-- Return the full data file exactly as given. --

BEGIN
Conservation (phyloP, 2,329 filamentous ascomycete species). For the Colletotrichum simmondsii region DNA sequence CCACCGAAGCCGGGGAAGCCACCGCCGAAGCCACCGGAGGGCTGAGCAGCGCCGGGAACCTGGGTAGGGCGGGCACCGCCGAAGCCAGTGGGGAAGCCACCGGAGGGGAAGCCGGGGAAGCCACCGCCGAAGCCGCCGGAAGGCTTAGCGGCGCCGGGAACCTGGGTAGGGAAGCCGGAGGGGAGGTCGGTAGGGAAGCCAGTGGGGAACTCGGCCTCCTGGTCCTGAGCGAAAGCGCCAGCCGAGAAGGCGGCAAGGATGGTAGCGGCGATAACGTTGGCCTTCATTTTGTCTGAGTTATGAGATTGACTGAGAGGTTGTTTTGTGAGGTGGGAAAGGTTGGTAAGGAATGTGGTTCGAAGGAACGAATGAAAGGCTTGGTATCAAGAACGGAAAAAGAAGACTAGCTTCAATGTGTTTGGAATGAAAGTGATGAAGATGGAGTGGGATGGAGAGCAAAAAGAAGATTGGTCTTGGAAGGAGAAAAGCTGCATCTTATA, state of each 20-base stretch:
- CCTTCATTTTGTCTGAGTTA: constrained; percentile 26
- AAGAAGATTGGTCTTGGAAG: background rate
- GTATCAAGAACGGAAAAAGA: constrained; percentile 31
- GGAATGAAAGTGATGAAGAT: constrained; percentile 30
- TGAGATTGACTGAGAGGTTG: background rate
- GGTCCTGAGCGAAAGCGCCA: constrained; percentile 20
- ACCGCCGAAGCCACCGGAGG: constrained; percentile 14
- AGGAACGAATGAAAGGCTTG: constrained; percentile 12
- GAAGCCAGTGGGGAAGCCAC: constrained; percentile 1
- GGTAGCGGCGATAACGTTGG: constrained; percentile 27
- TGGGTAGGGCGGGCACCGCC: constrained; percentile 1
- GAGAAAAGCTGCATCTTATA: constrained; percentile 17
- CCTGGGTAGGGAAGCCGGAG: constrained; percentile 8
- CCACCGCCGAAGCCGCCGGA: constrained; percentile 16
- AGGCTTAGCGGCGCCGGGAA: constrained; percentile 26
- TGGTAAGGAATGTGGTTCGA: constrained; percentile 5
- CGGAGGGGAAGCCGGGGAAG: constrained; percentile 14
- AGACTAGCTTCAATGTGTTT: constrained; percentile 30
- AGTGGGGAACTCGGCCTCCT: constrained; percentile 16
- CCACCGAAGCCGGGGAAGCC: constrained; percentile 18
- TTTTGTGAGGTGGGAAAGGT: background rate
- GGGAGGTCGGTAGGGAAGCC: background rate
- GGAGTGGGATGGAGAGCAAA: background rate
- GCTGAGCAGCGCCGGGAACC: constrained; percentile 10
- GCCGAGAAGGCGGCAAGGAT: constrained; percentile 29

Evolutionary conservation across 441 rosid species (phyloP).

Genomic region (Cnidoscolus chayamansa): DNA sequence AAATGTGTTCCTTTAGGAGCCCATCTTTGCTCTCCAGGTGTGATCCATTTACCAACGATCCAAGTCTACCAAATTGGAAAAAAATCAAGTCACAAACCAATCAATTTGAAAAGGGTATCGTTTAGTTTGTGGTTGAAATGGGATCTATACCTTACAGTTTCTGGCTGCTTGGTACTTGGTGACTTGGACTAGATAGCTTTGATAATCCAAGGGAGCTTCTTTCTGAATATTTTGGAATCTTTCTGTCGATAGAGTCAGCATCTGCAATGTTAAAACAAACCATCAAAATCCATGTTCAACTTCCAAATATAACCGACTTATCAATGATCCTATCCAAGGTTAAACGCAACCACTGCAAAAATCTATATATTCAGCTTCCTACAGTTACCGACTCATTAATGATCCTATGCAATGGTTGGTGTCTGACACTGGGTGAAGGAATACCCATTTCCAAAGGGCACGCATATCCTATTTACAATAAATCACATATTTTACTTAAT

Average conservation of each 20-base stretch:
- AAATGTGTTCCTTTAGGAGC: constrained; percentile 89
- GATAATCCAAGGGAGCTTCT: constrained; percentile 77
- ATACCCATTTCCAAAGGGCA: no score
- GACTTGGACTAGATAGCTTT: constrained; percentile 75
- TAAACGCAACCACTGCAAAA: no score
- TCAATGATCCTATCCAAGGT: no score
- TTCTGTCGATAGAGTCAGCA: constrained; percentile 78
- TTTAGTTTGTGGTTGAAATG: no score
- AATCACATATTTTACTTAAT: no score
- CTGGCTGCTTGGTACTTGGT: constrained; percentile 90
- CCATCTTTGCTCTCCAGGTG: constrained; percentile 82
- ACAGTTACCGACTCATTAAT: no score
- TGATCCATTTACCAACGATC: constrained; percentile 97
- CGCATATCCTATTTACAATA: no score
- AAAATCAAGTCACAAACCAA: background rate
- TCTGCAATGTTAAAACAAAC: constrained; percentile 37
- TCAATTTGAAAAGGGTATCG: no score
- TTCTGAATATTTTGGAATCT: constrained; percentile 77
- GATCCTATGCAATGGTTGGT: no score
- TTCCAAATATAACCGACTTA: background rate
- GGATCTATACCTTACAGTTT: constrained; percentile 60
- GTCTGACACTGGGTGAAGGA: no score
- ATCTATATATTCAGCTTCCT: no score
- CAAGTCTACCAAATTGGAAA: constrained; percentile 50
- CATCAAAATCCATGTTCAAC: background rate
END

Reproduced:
Conservation (phyloP, 2,329 filamentous ascomycete species). For the Colletotrichum simmondsii region DNA sequence CCACCGAAGCCGGGGAAGCCACCGCCGAAGCCACCGGAGGGCTGAGCAGCGCCGGGAACCTGGGTAGGGCGGGCACCGCCGAAGCCAGTGGGGAAGCCACCGGAGGGGAAGCCGGGGAAGCCACCGCCGAAGCCGCCGGAAGGCTTAGCGGCGCCGGGAACCTGGGTAGGGAAGCCGGAGGGGAGGTCGGTAGGGAAGCCAGTGGGGAACTCGGCCTCCTGGTCCTGAGCGAAAGCGCCAGCCGAGAAGGCGGCAAGGATGGTAGCGGCGATAACGTTGGCCTTCATTTTGTCTGAGTTATGAGATTGACTGAGAGGTTGTTTTGTGAGGTGGGAAAGGTTGGTAAGGAATGTGGTTCGAAGGAACGAATGAAAGGCTTGGTATCAAGAACGGAAAAAGAAGACTAGCTTCAATGTGTTTGGAATGAAAGTGATGAAGATGGAGTGGGATGGAGAGCAAAAAGAAGATTGGTCTTGGAAGGAGAAAAGCTGCATCTTATA, state of each 20-base stretch:
- CCTTCATTTTGTCTGAGTTA: constrained; percentile 26
- AAGAAGATTGGTCTTGGAAG: background rate
- GTATCAAGAACGGAAAAAGA: constrained; percentile 31
- GGAATGAAAGTGATGAAGAT: constrained; percentile 30
- TGAGATTGACTGAGAGGTTG: background rate
- GGTCCTGAGCGAAAGCGCCA: constrained; percentile 20
- ACCGCCGAAGCCACCGGAGG: constrained; percentile 14
- AGGAACGAATGAAAGGCTTG: constrained; percentile 12
- GAAGCCAGTGGGGAAGCCAC: constrained; percentile 1
- GGTAGCGGCGATAACGTTGG: constrained; percentile 27
- TGGGTAGGGCGGGCACCGCC: constrained; percentile 1
- GAGAAAAGCTGCATCTTATA: constrained; percentile 17
- CCTGGGTAGGGAAGCCGGAG: constrained; percentile 8
- CCACCGCCGAAGCCGCCGGA: constrained; percentile 16
- AGGCTTAGCGGCGCCGGGAA: constrained; percentile 26
- TGGTAAGGAATGTGGTTCGA: constrained; percentile 5
- CGGAGGGGAAGCCGGGGAAG: constrained; percentile 14
- AGACTAGCTTCAATGTGTTT: constrained; percentile 30
- AGTGGGGAACTCGGCCTCCT: constrained; percentile 16
- CCACCGAAGCCGGGGAAGCC: constrained; percentile 18
- TTTTGTGAGGTGGGAAAGGT: background rate
- GGGAGGTCGGTAGGGAAGCC: background rate
- GGAGTGGGATGGAGAGCAAA: background rate
- GCTGAGCAGCGCCGGGAACC: constrained; percentile 10
- GCCGAGAAGGCGGCAAGGAT: constrained; percentile 29

Evolutionary conservation across 441 rosid species (phyloP).

Genomic region (Cnidoscolus chayamansa): DNA sequence AAATGTGTTCCTTTAGGAGCCCATCTTTGCTCTCCAGGTGTGATCCATTTACCAACGATCCAAGTCTACCAAATTGGAAAAAAATCAAGTCACAAACCAATCAATTTGAAAAGGGTATCGTTTAGTTTGTGGTTGAAATGGGATCTATACCTTACAGTTTCTGGCTGCTTGGTACTTGGTGACTTGGACTAGATAGCTTTGATAATCCAAGGGAGCTTCTTTCTGAATATTTTGGAATCTTTCTGTCGATAGAGTCAGCATCTGCAATGTTAAAACAAACCATCAAAATCCATGTTCAACTTCCAAATATAACCGACTTATCAATGATCCTATCCAAGGTTAAACGCAACCACTGCAAAAATCTATATATTCAGCTTCCTACAGTTACCGACTCATTAATGATCCTATGCAATGGTTGGTGTCTGACACTGGGTGAAGGAATACCCATTTCCAAAGGGCACGCATATCCTATTTACAATAAATCACATATTTTACTTAAT

Average conservation of each 20-base stretch:
- AAATGTGTTCCTTTAGGAGC: constrained; percentile 89
- GATAATCCAAGGGAGCTTCT: constrained; percentile 77
- ATACCCATTTCCAAAGGGCA: no score
- GACTTGGACTAGATAGCTTT: constrained; percentile 75
- TAAACGCAACCACTGCAAAA: no score
- TCAATGATCCTATCCAAGGT: no score
- TTCTGTCGATAGAGTCAGCA: constrained; percentile 78
- TTTAGTTTGTGGTTGAAATG: no score
- AATCACATATTTTACTTAAT: no score
- CTGGCTGCTTGGTACTTGGT: constrained; percentile 90
- CCATCTTTGCTCTCCAGGTG: constrained; percentile 82
- ACAGTTACCGACTCATTAAT: no score
- TGATCCATTTACCAACGATC: constrained; percentile 97
- CGCATATCCTATTTACAATA: no score
- AAAATCAAGTCACAAACCAA: background rate
- TCTGCAATGTTAAAACAAAC: constrained; percentile 37
- TCAATTTGAAAAGGGTATCG: no score
- TTCTGAATATTTTGGAATCT: constrained; percentile 77
- GATCCTATGCAATGGTTGGT: no score
- TTCCAAATATAACCGACTTA: background rate
- GGATCTATACCTTACAGTTT: constrained; percentile 60
- GTCTGACACTGGGTGAAGGA: no score
- ATCTATATATTCAGCTTCCT: no score
- CAAGTCTACCAAATTGGAAA: constrained; percentile 50
- CATCAAAATCCATGTTCAAC: background rate